Ritual, Magic and Gaminess

So a design I'm working on (thinking about while I toss boxes) was giving me some trouble. It's about the American Southwest during the Spanish colonial period and the relationships between the New Mexican settlers, Spanish colonial administrators and the heads of different bands of Indians. It's going to be super small-scale and turn based, and it will involve war but mainly things like slavery, trade, agriculture, seasonal migration and so on. Most of my ideas for historical games come from specific monographs, and this one in particular came from Ned Blackhawk's Violence Over the Land which is a good book as long as you have a stomach for digesting typical academic history. Which I do.

Part of the challenge of a historical setting for a computer game is getting people to behave in hisorical ways. The behavior is measured in a weird way. Wargamers want two things out of a historical game: fidelity to history measured in terms of the result, and fidelity to history measured in terms of the process. Normally they emphasize the first (see this) and ignore the second. Developers like those behind the Magna Mundi atrocity for Europa Universalis III try to game the process by plugging all orifices with arbitrary values, to the point where anti-semitism is quantified as a plus five percent modifier to revolt risk once the Jewish population of a province passes a certain threshold.

At least that's better than the event-driven approach of other mods for other Paradox games, like the Vicky Improvement Project for Victoria, which 'simulated' the rush for Africa not by diminishing the expansionary capacity of Europe but by outright forbidding colonization before a divinely ordained date, as if everyone was really just holding back and toeing the starting line for fifty years before 1880 out of a sense of sportsmanship.

Of course both of these mods and the games they were designed for are on a much higher level than a specific event or a specific intra-province dynamic. Its really not that bad, in the great scheme of things, if anti-Semitism is modeled in an anti-Semitic way in a few provinces if the whole thing kind of holds together on a macro level and produces believable results. Wether or not the Vicky Improvement Project or Magna Mundi (which is now spiraling completely out of control in the form of a stand-alone game) actually do produce believable outcomes or if they do it in a believable way is another question.

But it is important to think about these small things, especially if your game is going to be tiny and built around nuances that grander strategic games would abstract out of existence. Making people think and act like people did in the past doesn't demand that you place restraints on them in a system that should logically not have that restraint (for example: Vicky is built around conquest and colonization, why restrict it?). It demands that you make the conception that people had of their time and their role in the world real by designing your game around it. Wargames can learn from RPGs in this instance. One example that comes to mind is Darklands.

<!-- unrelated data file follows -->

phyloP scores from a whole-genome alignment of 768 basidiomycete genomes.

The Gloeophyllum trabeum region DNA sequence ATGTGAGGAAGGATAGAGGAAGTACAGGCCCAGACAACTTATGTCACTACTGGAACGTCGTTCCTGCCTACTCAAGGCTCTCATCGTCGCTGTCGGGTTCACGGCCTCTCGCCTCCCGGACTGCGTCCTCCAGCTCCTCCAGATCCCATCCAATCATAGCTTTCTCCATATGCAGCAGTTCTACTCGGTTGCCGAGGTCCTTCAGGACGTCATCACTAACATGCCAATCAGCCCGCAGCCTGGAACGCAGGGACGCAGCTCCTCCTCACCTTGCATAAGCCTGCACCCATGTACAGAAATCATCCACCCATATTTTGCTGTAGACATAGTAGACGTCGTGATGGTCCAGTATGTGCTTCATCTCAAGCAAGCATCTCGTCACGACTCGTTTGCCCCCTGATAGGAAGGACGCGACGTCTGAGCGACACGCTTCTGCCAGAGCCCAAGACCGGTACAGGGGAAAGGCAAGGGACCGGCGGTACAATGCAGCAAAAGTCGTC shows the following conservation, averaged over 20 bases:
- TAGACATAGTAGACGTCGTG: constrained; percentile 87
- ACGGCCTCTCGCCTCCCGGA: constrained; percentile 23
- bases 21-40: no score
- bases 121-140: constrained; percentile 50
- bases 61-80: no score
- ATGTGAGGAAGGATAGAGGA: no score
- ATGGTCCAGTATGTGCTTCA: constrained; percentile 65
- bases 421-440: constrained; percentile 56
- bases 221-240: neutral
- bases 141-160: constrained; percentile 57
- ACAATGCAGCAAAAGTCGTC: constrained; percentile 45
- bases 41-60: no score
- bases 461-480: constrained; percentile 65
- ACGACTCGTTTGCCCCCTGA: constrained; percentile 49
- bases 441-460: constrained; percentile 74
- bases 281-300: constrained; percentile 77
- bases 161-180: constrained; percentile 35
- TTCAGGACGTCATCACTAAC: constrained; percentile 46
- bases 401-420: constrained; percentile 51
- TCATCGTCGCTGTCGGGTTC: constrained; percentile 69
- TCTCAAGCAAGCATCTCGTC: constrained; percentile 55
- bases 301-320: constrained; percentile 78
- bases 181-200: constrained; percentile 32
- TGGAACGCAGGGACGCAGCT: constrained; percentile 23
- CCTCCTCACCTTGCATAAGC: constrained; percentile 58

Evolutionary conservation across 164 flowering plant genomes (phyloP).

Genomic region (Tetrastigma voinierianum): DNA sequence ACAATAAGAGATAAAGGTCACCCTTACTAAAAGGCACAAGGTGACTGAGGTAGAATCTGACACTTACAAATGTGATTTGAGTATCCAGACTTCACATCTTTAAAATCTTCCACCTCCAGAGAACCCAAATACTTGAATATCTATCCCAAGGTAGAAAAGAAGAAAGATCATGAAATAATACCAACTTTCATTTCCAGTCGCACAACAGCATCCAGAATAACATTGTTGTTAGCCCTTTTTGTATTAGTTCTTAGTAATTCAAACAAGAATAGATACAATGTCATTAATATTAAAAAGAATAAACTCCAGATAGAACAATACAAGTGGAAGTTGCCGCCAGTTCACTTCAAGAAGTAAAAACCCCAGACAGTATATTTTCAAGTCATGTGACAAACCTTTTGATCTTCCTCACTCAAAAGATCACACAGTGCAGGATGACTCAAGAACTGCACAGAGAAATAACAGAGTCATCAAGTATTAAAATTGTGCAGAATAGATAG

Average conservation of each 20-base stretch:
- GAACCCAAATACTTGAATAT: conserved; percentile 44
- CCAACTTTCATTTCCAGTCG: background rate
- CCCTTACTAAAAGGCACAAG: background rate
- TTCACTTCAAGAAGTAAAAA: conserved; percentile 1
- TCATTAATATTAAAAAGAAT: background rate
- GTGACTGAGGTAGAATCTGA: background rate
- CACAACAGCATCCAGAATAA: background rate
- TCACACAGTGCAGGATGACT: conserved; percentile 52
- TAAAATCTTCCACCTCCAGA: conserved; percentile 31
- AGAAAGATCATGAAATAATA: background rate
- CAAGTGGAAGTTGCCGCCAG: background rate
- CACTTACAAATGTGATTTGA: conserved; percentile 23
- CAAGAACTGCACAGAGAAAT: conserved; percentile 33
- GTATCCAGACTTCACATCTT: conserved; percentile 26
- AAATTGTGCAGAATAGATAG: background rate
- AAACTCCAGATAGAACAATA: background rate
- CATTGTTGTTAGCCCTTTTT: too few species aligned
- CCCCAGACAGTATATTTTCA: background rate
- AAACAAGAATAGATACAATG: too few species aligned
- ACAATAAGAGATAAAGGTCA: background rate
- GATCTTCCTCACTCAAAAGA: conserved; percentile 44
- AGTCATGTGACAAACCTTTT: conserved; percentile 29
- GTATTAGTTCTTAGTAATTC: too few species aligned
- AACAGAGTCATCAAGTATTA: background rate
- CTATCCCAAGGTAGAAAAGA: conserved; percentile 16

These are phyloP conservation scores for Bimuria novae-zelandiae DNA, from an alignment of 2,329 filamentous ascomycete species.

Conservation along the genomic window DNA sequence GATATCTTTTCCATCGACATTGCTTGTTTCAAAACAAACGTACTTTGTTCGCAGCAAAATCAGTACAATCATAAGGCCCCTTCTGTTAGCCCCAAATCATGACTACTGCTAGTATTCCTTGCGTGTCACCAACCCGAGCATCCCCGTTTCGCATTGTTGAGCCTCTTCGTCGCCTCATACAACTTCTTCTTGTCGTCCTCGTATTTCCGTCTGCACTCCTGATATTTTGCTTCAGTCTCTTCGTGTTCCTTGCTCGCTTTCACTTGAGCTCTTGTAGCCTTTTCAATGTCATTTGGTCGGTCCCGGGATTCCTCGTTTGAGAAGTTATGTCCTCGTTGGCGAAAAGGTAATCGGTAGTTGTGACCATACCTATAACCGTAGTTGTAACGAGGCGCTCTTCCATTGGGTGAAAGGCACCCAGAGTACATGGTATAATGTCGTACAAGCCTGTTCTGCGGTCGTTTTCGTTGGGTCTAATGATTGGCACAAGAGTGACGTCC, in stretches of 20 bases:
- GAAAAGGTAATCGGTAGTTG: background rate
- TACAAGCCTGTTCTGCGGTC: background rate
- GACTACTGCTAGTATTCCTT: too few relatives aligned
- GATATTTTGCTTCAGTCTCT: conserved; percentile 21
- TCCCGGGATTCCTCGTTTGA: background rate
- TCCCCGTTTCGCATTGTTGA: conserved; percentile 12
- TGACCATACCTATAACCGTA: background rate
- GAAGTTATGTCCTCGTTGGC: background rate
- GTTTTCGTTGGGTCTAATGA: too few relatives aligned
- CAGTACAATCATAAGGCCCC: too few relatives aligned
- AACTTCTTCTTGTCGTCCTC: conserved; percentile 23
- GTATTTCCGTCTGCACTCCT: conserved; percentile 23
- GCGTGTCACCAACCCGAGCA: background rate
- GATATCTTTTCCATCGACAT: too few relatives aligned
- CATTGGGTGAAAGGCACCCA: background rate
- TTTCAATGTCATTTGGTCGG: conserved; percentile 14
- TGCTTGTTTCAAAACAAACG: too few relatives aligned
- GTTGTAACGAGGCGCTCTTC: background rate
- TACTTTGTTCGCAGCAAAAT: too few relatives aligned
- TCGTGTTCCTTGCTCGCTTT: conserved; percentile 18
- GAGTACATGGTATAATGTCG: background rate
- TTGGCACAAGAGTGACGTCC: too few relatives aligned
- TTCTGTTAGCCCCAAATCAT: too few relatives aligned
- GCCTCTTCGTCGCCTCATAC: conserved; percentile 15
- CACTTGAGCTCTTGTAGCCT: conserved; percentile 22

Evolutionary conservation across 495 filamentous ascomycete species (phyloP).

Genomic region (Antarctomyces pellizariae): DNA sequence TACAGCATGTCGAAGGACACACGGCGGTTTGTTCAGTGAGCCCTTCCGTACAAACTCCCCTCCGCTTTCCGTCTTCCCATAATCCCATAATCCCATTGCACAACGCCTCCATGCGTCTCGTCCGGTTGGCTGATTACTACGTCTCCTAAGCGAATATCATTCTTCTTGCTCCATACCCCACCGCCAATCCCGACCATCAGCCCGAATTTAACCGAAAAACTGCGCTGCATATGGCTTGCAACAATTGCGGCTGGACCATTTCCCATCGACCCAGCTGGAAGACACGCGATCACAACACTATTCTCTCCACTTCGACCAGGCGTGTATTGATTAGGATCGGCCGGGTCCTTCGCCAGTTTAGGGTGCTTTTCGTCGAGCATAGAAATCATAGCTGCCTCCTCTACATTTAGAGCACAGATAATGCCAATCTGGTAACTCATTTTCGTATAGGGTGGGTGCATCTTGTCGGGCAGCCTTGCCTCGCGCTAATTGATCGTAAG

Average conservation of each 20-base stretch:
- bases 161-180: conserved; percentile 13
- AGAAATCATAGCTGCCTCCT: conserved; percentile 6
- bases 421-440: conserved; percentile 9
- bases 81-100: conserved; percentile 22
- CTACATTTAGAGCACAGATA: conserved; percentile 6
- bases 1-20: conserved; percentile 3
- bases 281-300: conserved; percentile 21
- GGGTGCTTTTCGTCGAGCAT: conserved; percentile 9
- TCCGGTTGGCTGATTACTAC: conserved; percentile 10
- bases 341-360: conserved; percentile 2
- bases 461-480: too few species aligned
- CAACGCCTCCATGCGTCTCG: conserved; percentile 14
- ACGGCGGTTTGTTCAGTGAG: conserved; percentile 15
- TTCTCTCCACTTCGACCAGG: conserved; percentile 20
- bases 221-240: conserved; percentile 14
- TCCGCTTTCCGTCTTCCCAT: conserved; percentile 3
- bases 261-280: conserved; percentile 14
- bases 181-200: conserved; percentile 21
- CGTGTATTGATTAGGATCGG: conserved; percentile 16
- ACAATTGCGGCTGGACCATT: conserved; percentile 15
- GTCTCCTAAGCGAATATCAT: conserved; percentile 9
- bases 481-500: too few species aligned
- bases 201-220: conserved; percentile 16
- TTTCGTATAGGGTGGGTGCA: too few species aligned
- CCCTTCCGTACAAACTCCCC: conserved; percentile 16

The designers of Darklands said that the starting point for the game was asking the question "what if the world was actually what the average German peasant thought it was?" From this premise adding monsters and magic was entirely logical. And players in the game accept the premise unthinkingly and adapt to rituals (praying to saints, for instance) that would be arbitrary and ridiculous if the game were modeled on real life but required the player to pray anyway because that's what people did back then. Making a game requires giving the average citizen of your imagined world some credit. You have to treat the things he thinks as real as if they were real. It makes for a better game and maybe designing and playing it gives you some insight into the absurd rituals in your own time and place.

Anyway, this led me back to my design. Modeling things like seasonal migration and slavery is easy enough- put resources in different areas of the map, vary their peak availability times and let players figure out when the best time to hunt small game is and when to visit the piƱon groves. But modeling something like the relationship between the settlers and the Indians is tougher. Why, for instance, did the Spanish bother baptizing Indians, and why did Indians not immediately kill any settler they came across? From the perspective of the 21st century the existential danger that European colonialism posed to native peoples is blindingly ovbious. But it wasn't back then (Utes initially invited the Mormons to settle near them, for instance), otherwise violence against settlers whould have been the first resort of native peoples and not the absolute dead last (after long periods of hospitality, accomodation, friendly trade, credulous treaty-negotiation, and tolerating increasingly hostile impositions). To natives at the time settlers appeared as a far more neutral force. They occupied some land and deprived natives of access to some resources, but they had trade goods like metal pots, horses and rifles that natives found immensely useful, and in some cases the paternalism of an imperial power was preferable to slave-raiding by your neighbors: when the Escalante expedition passed through Utah, for instance, they promised to establish missions and settle among the Indians they encountered (which is a promise they never kept) and many bands of Indians, who by that time had endured decades of raids from more powerful tribes to the east, were very happy to hear it. That's why the design emphasizes trade and co-habitation and overall adopts the viewpoint of a group of people who did not (and could not) see with perfect vision several hundred years into the future.